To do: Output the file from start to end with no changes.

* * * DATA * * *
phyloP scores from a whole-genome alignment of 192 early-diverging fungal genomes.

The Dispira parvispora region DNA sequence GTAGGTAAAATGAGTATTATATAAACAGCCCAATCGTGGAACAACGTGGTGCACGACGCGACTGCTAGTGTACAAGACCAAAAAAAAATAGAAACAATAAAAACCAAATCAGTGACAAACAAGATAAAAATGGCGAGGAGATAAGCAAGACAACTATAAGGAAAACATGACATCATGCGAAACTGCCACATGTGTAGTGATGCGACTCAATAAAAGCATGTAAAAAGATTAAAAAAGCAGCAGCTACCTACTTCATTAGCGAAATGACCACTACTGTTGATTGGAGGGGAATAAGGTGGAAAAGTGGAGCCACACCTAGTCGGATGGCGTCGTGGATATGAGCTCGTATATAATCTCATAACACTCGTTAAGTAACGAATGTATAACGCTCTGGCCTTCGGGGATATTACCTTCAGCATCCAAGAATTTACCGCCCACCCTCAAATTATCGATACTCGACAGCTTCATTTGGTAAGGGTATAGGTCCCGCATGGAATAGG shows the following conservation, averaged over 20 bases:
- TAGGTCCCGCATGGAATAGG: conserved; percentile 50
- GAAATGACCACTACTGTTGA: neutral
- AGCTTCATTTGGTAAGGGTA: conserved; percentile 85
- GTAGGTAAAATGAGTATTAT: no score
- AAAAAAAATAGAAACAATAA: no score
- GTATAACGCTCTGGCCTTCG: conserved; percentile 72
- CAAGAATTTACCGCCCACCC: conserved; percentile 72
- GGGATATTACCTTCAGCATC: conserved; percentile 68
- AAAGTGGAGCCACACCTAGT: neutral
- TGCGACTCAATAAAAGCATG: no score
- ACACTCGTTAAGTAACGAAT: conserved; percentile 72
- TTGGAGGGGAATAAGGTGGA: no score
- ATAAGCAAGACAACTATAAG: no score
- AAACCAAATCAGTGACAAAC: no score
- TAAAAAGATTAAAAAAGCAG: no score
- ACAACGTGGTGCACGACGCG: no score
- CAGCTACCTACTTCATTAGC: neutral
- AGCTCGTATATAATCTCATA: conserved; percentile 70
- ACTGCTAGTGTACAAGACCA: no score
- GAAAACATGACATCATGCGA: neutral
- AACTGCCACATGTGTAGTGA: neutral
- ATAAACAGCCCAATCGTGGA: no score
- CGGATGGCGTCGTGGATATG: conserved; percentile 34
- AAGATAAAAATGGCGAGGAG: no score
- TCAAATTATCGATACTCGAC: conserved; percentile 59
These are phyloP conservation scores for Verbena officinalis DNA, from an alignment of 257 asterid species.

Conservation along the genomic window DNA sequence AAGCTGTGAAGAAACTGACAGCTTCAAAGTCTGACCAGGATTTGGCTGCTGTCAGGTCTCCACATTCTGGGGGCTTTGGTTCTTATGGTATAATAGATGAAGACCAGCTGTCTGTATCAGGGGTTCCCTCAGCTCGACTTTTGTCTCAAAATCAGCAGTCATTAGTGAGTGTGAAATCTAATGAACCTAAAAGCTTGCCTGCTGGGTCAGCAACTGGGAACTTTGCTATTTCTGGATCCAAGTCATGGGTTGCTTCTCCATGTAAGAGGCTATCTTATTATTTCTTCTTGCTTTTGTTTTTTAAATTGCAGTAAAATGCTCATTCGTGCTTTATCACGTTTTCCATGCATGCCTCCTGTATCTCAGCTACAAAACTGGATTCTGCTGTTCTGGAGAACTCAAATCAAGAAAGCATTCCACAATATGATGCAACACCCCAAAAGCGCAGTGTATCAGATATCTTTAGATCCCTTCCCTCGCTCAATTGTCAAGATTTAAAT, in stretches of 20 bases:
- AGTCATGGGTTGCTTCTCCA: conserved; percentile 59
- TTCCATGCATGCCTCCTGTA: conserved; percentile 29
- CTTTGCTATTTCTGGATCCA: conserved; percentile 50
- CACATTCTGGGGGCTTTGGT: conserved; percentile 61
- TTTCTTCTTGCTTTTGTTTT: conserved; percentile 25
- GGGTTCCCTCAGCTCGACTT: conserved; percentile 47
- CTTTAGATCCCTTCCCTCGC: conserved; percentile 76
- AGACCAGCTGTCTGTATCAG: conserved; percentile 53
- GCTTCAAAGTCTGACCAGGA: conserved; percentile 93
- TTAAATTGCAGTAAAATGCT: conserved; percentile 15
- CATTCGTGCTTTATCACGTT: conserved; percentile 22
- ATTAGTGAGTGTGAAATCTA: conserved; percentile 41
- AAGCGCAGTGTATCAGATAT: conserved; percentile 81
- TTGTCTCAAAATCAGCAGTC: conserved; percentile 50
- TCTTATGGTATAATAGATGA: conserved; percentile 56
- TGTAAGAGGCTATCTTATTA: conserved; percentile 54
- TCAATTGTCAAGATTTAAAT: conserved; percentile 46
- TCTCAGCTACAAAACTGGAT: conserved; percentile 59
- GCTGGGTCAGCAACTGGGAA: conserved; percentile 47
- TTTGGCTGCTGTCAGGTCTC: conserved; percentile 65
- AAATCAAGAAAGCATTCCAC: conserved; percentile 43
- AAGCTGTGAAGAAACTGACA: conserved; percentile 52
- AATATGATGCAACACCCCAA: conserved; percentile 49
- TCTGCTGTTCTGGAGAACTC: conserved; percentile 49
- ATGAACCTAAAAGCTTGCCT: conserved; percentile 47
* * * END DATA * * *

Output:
phyloP scores from a whole-genome alignment of 192 early-diverging fungal genomes.

The Dispira parvispora region DNA sequence GTAGGTAAAATGAGTATTATATAAACAGCCCAATCGTGGAACAACGTGGTGCACGACGCGACTGCTAGTGTACAAGACCAAAAAAAAATAGAAACAATAAAAACCAAATCAGTGACAAACAAGATAAAAATGGCGAGGAGATAAGCAAGACAACTATAAGGAAAACATGACATCATGCGAAACTGCCACATGTGTAGTGATGCGACTCAATAAAAGCATGTAAAAAGATTAAAAAAGCAGCAGCTACCTACTTCATTAGCGAAATGACCACTACTGTTGATTGGAGGGGAATAAGGTGGAAAAGTGGAGCCACACCTAGTCGGATGGCGTCGTGGATATGAGCTCGTATATAATCTCATAACACTCGTTAAGTAACGAATGTATAACGCTCTGGCCTTCGGGGATATTACCTTCAGCATCCAAGAATTTACCGCCCACCCTCAAATTATCGATACTCGACAGCTTCATTTGGTAAGGGTATAGGTCCCGCATGGAATAGG shows the following conservation, averaged over 20 bases:
- TAGGTCCCGCATGGAATAGG: conserved; percentile 50
- GAAATGACCACTACTGTTGA: neutral
- AGCTTCATTTGGTAAGGGTA: conserved; percentile 85
- GTAGGTAAAATGAGTATTAT: no score
- AAAAAAAATAGAAACAATAA: no score
- GTATAACGCTCTGGCCTTCG: conserved; percentile 72
- CAAGAATTTACCGCCCACCC: conserved; percentile 72
- GGGATATTACCTTCAGCATC: conserved; percentile 68
- AAAGTGGAGCCACACCTAGT: neutral
- TGCGACTCAATAAAAGCATG: no score
- ACACTCGTTAAGTAACGAAT: conserved; percentile 72
- TTGGAGGGGAATAAGGTGGA: no score
- ATAAGCAAGACAACTATAAG: no score
- AAACCAAATCAGTGACAAAC: no score
- TAAAAAGATTAAAAAAGCAG: no score
- ACAACGTGGTGCACGACGCG: no score
- CAGCTACCTACTTCATTAGC: neutral
- AGCTCGTATATAATCTCATA: conserved; percentile 70
- ACTGCTAGTGTACAAGACCA: no score
- GAAAACATGACATCATGCGA: neutral
- AACTGCCACATGTGTAGTGA: neutral
- ATAAACAGCCCAATCGTGGA: no score
- CGGATGGCGTCGTGGATATG: conserved; percentile 34
- AAGATAAAAATGGCGAGGAG: no score
- TCAAATTATCGATACTCGAC: conserved; percentile 59
These are phyloP conservation scores for Verbena officinalis DNA, from an alignment of 257 asterid species.

Conservation along the genomic window DNA sequence AAGCTGTGAAGAAACTGACAGCTTCAAAGTCTGACCAGGATTTGGCTGCTGTCAGGTCTCCACATTCTGGGGGCTTTGGTTCTTATGGTATAATAGATGAAGACCAGCTGTCTGTATCAGGGGTTCCCTCAGCTCGACTTTTGTCTCAAAATCAGCAGTCATTAGTGAGTGTGAAATCTAATGAACCTAAAAGCTTGCCTGCTGGGTCAGCAACTGGGAACTTTGCTATTTCTGGATCCAAGTCATGGGTTGCTTCTCCATGTAAGAGGCTATCTTATTATTTCTTCTTGCTTTTGTTTTTTAAATTGCAGTAAAATGCTCATTCGTGCTTTATCACGTTTTCCATGCATGCCTCCTGTATCTCAGCTACAAAACTGGATTCTGCTGTTCTGGAGAACTCAAATCAAGAAAGCATTCCACAATATGATGCAACACCCCAAAAGCGCAGTGTATCAGATATCTTTAGATCCCTTCCCTCGCTCAATTGTCAAGATTTAAAT, in stretches of 20 bases:
- AGTCATGGGTTGCTTCTCCA: conserved; percentile 59
- TTCCATGCATGCCTCCTGTA: conserved; percentile 29
- CTTTGCTATTTCTGGATCCA: conserved; percentile 50
- CACATTCTGGGGGCTTTGGT: conserved; percentile 61
- TTTCTTCTTGCTTTTGTTTT: conserved; percentile 25
- GGGTTCCCTCAGCTCGACTT: conserved; percentile 47
- CTTTAGATCCCTTCCCTCGC: conserved; percentile 76
- AGACCAGCTGTCTGTATCAG: conserved; percentile 53
- GCTTCAAAGTCTGACCAGGA: conserved; percentile 93
- TTAAATTGCAGTAAAATGCT: conserved; percentile 15
- CATTCGTGCTTTATCACGTT: conserved; percentile 22
- ATTAGTGAGTGTGAAATCTA: conserved; percentile 41
- AAGCGCAGTGTATCAGATAT: conserved; percentile 81
- TTGTCTCAAAATCAGCAGTC: conserved; percentile 50
- TCTTATGGTATAATAGATGA: conserved; percentile 56
- TGTAAGAGGCTATCTTATTA: conserved; percentile 54
- TCAATTGTCAAGATTTAAAT: conserved; percentile 46
- TCTCAGCTACAAAACTGGAT: conserved; percentile 59
- GCTGGGTCAGCAACTGGGAA: conserved; percentile 47
- TTTGGCTGCTGTCAGGTCTC: conserved; percentile 65
- AAATCAAGAAAGCATTCCAC: conserved; percentile 43
- AAGCTGTGAAGAAACTGACA: conserved; percentile 52
- AATATGATGCAACACCCCAA: conserved; percentile 49
- TCTGCTGTTCTGGAGAACTC: conserved; percentile 49
- ATGAACCTAAAAGCTTGCCT: conserved; percentile 47